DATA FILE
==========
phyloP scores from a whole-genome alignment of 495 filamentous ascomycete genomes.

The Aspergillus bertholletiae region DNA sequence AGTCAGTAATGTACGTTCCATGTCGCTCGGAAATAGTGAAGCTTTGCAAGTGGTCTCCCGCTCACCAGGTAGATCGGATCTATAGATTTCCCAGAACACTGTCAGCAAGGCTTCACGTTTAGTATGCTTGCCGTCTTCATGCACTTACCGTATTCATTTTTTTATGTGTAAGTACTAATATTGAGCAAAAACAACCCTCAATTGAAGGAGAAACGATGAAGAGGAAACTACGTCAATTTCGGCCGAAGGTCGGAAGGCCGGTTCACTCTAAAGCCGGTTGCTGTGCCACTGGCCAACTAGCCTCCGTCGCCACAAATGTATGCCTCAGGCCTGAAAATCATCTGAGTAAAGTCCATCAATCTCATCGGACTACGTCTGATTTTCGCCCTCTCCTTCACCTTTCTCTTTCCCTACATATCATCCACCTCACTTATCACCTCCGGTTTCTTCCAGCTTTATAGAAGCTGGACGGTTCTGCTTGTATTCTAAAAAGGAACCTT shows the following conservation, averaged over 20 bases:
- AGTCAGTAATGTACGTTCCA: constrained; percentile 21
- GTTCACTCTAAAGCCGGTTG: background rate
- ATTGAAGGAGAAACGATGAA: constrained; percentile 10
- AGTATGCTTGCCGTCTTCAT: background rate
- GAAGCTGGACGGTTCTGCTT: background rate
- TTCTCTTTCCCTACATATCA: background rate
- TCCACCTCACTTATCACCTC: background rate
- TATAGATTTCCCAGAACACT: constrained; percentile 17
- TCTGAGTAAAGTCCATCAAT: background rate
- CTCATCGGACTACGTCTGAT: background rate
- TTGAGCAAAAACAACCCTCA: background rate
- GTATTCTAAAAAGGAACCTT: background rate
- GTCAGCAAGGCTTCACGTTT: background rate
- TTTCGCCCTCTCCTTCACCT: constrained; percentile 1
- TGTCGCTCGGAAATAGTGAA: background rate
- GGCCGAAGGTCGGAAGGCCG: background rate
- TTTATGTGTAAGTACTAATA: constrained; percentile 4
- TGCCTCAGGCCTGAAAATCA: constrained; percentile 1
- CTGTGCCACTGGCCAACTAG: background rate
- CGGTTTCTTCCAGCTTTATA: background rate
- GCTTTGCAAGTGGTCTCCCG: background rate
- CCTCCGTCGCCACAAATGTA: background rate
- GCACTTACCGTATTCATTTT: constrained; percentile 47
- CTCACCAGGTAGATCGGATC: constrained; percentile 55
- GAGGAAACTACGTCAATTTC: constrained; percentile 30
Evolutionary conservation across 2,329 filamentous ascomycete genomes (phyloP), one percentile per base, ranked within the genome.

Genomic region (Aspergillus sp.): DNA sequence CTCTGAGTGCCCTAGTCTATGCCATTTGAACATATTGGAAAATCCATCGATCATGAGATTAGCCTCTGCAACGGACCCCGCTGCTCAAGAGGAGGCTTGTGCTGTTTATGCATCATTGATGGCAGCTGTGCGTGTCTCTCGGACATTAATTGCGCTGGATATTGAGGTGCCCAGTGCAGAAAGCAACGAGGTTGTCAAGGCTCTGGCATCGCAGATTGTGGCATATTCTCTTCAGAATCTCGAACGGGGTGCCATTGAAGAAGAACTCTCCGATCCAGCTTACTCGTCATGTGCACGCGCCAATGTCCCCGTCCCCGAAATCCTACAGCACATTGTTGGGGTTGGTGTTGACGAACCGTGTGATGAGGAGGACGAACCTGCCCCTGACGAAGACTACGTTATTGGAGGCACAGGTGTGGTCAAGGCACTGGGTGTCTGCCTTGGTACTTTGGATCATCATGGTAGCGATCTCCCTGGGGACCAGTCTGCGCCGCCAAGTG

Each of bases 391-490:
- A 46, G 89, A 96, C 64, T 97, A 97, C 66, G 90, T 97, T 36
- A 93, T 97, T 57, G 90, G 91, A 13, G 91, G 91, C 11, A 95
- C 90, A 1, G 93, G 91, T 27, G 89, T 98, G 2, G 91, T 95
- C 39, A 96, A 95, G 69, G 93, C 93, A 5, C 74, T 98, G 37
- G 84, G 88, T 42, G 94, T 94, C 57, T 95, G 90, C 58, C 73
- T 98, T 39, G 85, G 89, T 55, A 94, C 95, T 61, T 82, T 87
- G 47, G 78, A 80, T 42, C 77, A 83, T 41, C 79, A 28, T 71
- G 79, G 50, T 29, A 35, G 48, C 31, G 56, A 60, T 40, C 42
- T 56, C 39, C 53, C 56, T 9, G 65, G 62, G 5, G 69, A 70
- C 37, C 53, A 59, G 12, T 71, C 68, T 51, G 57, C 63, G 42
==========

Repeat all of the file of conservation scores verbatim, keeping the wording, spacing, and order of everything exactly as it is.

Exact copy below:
phyloP scores from a whole-genome alignment of 495 filamentous ascomycete genomes.

The Aspergillus bertholletiae region DNA sequence AGTCAGTAATGTACGTTCCATGTCGCTCGGAAATAGTGAAGCTTTGCAAGTGGTCTCCCGCTCACCAGGTAGATCGGATCTATAGATTTCCCAGAACACTGTCAGCAAGGCTTCACGTTTAGTATGCTTGCCGTCTTCATGCACTTACCGTATTCATTTTTTTATGTGTAAGTACTAATATTGAGCAAAAACAACCCTCAATTGAAGGAGAAACGATGAAGAGGAAACTACGTCAATTTCGGCCGAAGGTCGGAAGGCCGGTTCACTCTAAAGCCGGTTGCTGTGCCACTGGCCAACTAGCCTCCGTCGCCACAAATGTATGCCTCAGGCCTGAAAATCATCTGAGTAAAGTCCATCAATCTCATCGGACTACGTCTGATTTTCGCCCTCTCCTTCACCTTTCTCTTTCCCTACATATCATCCACCTCACTTATCACCTCCGGTTTCTTCCAGCTTTATAGAAGCTGGACGGTTCTGCTTGTATTCTAAAAAGGAACCTT shows the following conservation, averaged over 20 bases:
- AGTCAGTAATGTACGTTCCA: constrained; percentile 21
- GTTCACTCTAAAGCCGGTTG: background rate
- ATTGAAGGAGAAACGATGAA: constrained; percentile 10
- AGTATGCTTGCCGTCTTCAT: background rate
- GAAGCTGGACGGTTCTGCTT: background rate
- TTCTCTTTCCCTACATATCA: background rate
- TCCACCTCACTTATCACCTC: background rate
- TATAGATTTCCCAGAACACT: constrained; percentile 17
- TCTGAGTAAAGTCCATCAAT: background rate
- CTCATCGGACTACGTCTGAT: background rate
- TTGAGCAAAAACAACCCTCA: background rate
- GTATTCTAAAAAGGAACCTT: background rate
- GTCAGCAAGGCTTCACGTTT: background rate
- TTTCGCCCTCTCCTTCACCT: constrained; percentile 1
- TGTCGCTCGGAAATAGTGAA: background rate
- GGCCGAAGGTCGGAAGGCCG: background rate
- TTTATGTGTAAGTACTAATA: constrained; percentile 4
- TGCCTCAGGCCTGAAAATCA: constrained; percentile 1
- CTGTGCCACTGGCCAACTAG: background rate
- CGGTTTCTTCCAGCTTTATA: background rate
- GCTTTGCAAGTGGTCTCCCG: background rate
- CCTCCGTCGCCACAAATGTA: background rate
- GCACTTACCGTATTCATTTT: constrained; percentile 47
- CTCACCAGGTAGATCGGATC: constrained; percentile 55
- GAGGAAACTACGTCAATTTC: constrained; percentile 30
Evolutionary conservation across 2,329 filamentous ascomycete genomes (phyloP), one percentile per base, ranked within the genome.

Genomic region (Aspergillus sp.): DNA sequence CTCTGAGTGCCCTAGTCTATGCCATTTGAACATATTGGAAAATCCATCGATCATGAGATTAGCCTCTGCAACGGACCCCGCTGCTCAAGAGGAGGCTTGTGCTGTTTATGCATCATTGATGGCAGCTGTGCGTGTCTCTCGGACATTAATTGCGCTGGATATTGAGGTGCCCAGTGCAGAAAGCAACGAGGTTGTCAAGGCTCTGGCATCGCAGATTGTGGCATATTCTCTTCAGAATCTCGAACGGGGTGCCATTGAAGAAGAACTCTCCGATCCAGCTTACTCGTCATGTGCACGCGCCAATGTCCCCGTCCCCGAAATCCTACAGCACATTGTTGGGGTTGGTGTTGACGAACCGTGTGATGAGGAGGACGAACCTGCCCCTGACGAAGACTACGTTATTGGAGGCACAGGTGTGGTCAAGGCACTGGGTGTCTGCCTTGGTACTTTGGATCATCATGGTAGCGATCTCCCTGGGGACCAGTCTGCGCCGCCAAGTG

Each of bases 391-490:
- A 46, G 89, A 96, C 64, T 97, A 97, C 66, G 90, T 97, T 36
- A 93, T 97, T 57, G 90, G 91, A 13, G 91, G 91, C 11, A 95
- C 90, A 1, G 93, G 91, T 27, G 89, T 98, G 2, G 91, T 95
- C 39, A 96, A 95, G 69, G 93, C 93, A 5, C 74, T 98, G 37
- G 84, G 88, T 42, G 94, T 94, C 57, T 95, G 90, C 58, C 73
- T 98, T 39, G 85, G 89, T 55, A 94, C 95, T 61, T 82, T 87
- G 47, G 78, A 80, T 42, C 77, A 83, T 41, C 79, A 28, T 71
- G 79, G 50, T 29, A 35, G 48, C 31, G 56, A 60, T 40, C 42
- T 56, C 39, C 53, C 56, T 9, G 65, G 62, G 5, G 69, A 70
- C 37, C 53, A 59, G 12, T 71, C 68, T 51, G 57, C 63, G 42